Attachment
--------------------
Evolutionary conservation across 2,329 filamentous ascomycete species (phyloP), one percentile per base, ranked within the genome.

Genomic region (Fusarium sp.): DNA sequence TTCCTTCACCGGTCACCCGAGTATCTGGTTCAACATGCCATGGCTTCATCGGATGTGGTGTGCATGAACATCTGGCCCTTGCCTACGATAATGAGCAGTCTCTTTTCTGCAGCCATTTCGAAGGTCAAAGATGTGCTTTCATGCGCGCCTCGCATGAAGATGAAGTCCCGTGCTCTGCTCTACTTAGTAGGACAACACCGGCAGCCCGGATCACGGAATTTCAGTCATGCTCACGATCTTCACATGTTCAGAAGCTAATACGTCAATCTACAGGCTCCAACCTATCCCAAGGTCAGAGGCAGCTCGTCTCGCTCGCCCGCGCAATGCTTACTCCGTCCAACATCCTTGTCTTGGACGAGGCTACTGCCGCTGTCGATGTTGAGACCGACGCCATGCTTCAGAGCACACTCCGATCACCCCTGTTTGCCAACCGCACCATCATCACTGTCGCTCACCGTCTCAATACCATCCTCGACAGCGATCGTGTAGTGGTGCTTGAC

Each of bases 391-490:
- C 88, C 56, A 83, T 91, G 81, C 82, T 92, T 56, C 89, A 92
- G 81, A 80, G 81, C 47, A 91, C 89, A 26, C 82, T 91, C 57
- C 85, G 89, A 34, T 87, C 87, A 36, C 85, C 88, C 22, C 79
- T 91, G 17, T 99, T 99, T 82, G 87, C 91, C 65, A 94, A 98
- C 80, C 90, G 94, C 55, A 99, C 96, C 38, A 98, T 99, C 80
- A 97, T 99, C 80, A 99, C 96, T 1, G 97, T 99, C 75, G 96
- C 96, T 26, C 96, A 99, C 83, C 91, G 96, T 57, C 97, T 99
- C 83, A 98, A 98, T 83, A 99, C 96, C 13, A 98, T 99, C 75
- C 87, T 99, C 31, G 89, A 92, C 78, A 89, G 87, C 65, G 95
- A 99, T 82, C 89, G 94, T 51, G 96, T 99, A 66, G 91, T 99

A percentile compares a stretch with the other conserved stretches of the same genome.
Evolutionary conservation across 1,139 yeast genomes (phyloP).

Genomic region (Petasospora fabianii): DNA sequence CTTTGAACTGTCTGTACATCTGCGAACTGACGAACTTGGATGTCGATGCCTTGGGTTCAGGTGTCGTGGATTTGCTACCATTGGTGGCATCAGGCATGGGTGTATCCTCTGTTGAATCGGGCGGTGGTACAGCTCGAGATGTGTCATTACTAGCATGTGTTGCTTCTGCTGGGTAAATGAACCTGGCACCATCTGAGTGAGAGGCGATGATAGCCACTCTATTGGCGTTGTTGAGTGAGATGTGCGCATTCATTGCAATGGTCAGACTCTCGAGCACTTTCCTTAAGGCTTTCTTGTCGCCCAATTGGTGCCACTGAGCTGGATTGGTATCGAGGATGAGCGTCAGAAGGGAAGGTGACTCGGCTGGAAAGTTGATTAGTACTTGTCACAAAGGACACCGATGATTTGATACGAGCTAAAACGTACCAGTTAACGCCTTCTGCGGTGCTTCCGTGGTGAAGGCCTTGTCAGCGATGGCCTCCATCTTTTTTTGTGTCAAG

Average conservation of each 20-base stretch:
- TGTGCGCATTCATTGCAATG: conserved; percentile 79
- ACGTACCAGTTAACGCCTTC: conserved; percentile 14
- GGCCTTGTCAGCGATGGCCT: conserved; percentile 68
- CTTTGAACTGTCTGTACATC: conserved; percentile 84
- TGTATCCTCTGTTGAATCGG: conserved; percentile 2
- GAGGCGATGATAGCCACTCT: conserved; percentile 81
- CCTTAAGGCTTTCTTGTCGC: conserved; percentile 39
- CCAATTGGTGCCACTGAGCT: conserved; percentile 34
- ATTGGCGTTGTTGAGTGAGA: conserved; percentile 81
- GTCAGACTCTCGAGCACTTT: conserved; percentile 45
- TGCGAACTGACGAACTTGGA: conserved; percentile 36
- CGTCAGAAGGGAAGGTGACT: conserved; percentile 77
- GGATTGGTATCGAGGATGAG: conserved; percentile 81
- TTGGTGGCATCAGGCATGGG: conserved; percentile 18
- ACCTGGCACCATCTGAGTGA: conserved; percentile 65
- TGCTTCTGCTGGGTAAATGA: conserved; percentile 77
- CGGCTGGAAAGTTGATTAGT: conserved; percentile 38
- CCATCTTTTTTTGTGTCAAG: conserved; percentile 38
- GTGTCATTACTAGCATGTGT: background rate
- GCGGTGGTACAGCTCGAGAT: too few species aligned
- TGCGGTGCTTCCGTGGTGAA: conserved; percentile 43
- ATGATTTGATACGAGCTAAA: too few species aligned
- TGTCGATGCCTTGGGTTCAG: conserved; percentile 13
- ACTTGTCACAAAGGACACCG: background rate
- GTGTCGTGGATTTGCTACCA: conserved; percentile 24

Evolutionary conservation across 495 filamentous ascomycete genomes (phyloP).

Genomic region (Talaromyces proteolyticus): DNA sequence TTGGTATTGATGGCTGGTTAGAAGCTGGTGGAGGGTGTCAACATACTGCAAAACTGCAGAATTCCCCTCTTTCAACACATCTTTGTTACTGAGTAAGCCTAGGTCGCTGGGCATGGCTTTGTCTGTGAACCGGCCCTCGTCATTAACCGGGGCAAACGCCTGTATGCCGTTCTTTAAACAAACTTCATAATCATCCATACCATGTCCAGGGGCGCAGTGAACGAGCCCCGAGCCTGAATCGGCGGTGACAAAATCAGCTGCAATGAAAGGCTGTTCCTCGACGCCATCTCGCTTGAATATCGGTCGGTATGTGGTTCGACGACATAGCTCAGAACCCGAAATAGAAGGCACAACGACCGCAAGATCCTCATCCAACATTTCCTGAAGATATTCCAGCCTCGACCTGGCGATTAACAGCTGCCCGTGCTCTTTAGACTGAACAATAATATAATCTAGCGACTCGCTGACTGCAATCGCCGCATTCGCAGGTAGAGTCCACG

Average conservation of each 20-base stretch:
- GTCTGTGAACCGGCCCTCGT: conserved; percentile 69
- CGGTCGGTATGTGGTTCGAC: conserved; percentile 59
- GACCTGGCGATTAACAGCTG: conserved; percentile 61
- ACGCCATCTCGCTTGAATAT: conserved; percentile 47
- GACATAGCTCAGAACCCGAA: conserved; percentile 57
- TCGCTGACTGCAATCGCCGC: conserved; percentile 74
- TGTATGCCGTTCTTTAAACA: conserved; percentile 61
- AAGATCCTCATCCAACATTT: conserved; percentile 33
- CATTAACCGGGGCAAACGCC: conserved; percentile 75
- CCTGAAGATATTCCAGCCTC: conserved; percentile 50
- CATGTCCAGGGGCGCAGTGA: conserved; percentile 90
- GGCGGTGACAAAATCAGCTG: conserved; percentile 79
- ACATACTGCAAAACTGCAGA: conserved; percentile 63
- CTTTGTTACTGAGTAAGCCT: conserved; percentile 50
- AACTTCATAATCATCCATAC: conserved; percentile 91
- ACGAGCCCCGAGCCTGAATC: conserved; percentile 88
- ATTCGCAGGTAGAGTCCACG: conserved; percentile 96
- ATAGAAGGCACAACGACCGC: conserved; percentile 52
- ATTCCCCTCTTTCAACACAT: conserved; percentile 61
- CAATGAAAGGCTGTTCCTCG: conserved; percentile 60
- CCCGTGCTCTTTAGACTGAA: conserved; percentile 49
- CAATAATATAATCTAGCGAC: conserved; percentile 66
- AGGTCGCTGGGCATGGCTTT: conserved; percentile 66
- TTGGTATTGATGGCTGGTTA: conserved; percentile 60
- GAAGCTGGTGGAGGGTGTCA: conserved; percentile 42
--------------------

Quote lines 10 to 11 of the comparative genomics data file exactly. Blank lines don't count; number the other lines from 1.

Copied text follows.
- C 96, T 26, C 96, A 99, C 83, C 91, G 96, T 57, C 97, T 99
- C 83, A 98, A 98, T 83, A 99, C 96, C 13, A 98, T 99, C 75